• Credit Spread Risk: The risk that the credit spread of a bond (extra yield to compensate investors for taking default risk), which is inherent in the fixed coupon, becomes insufficient compensation for default risk that has later deteriorated. As the coupon is fixed the only way the credit spread can readjust to new circumstances is by the market price of the bond falling and the yield rising to such a level that an appropriate credit spread is offered.
  • Interest Rate Risk: The level of Yields generally in a bond market, as expressed by Government Bond Yields, may change and thus bring about changes in the market value of Fixed-Coupon bonds so that their Yield to Maturity adjusts to newly appropriate levels.
  • Liquidity Risk: There may not be a continuous secondary market for a bond, thus leaving an investor with difficulty in selling at, or even near to, a fair price. This particular risk could become more severe in developing markets, where a large amount of junk bonds belong, such as India, Vietnam, Indonesia, etc.[3]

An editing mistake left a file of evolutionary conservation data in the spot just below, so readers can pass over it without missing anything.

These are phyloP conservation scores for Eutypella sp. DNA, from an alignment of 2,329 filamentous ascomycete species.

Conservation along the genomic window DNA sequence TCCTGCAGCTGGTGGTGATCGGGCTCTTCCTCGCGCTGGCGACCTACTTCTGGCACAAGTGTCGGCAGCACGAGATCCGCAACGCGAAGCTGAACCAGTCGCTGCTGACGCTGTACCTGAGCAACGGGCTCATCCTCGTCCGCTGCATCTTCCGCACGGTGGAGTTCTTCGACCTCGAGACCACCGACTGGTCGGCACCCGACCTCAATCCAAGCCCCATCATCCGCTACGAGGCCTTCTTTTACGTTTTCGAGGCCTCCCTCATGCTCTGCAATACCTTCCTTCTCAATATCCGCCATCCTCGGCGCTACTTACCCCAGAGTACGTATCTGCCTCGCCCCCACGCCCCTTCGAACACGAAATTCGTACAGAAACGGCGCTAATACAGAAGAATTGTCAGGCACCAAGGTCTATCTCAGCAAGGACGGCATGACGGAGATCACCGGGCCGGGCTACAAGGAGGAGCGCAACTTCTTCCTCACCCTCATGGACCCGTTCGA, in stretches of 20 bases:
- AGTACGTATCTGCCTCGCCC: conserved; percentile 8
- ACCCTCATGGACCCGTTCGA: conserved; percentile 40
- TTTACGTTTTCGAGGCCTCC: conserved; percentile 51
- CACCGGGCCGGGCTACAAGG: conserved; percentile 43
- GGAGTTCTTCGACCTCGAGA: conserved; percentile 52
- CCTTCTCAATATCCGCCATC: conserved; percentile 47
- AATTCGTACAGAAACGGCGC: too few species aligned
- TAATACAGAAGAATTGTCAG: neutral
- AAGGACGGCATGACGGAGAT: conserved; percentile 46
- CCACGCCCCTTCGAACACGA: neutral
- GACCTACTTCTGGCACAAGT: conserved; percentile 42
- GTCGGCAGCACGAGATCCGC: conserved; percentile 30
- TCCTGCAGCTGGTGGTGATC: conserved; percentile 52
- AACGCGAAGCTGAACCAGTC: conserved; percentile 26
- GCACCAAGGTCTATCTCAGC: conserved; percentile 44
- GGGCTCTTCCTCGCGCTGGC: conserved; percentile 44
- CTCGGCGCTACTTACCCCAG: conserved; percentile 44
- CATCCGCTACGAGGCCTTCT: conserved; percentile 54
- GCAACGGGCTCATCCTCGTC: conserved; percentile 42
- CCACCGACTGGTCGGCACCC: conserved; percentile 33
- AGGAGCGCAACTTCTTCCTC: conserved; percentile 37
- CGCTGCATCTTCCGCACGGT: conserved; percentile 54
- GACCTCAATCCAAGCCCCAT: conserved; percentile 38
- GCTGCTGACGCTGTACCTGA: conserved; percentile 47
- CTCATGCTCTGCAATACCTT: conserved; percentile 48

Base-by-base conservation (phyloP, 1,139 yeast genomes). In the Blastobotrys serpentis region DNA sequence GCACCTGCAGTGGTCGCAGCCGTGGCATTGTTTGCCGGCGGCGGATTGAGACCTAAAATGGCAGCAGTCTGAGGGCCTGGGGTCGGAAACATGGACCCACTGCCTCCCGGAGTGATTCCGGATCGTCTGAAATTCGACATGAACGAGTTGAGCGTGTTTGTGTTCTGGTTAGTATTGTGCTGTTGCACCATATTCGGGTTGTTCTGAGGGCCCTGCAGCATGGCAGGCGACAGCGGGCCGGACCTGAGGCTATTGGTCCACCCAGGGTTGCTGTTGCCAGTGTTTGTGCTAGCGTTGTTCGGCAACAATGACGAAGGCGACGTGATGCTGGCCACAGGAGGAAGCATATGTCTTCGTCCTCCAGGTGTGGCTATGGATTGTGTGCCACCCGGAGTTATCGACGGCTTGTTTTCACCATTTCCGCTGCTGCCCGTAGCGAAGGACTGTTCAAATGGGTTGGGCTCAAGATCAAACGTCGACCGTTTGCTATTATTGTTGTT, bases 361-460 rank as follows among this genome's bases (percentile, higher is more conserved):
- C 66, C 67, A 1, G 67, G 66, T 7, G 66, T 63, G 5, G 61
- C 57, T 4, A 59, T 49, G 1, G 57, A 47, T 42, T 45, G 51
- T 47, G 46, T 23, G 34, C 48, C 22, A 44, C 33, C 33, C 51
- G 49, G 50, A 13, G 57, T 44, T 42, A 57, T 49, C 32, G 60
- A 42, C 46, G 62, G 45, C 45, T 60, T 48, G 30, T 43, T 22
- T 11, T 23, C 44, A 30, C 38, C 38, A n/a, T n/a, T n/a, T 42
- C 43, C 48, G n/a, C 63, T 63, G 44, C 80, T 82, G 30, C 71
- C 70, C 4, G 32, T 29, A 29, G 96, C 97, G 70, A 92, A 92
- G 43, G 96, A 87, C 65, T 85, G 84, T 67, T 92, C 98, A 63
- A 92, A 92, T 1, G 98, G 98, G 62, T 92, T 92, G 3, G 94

• Supply Risk: Heavy issuance of new bonds similar to the one held may depress their prices.
  • Inflation Risk: Inflation reduces the real value of future fixed cash flows. An anticipation of inflation, or higher inflation, may depress prices immediately.
  • Tax Change Risk: Unanticipated changes in taxation may adversely impact the value of a bond to investors and consequently its immediate market value.

Corporate bond indices

Corporate bond indices include the Barclays Corporate Bond Index, S&P U.S. Issued Investment Grade Corporate Bond Index (SPUSCIG), the Citigroup US Broad Investment Grade Credit Index, the JPMorgan US Liquid Index (JULI), and the Dow Jones Corporate Bond Index.[4]

Corporate bond market transparency

Speaking in 2005, SEC Chief Economist Chester S. Spatt offered the following opinion on the transparency of corporate bond markets: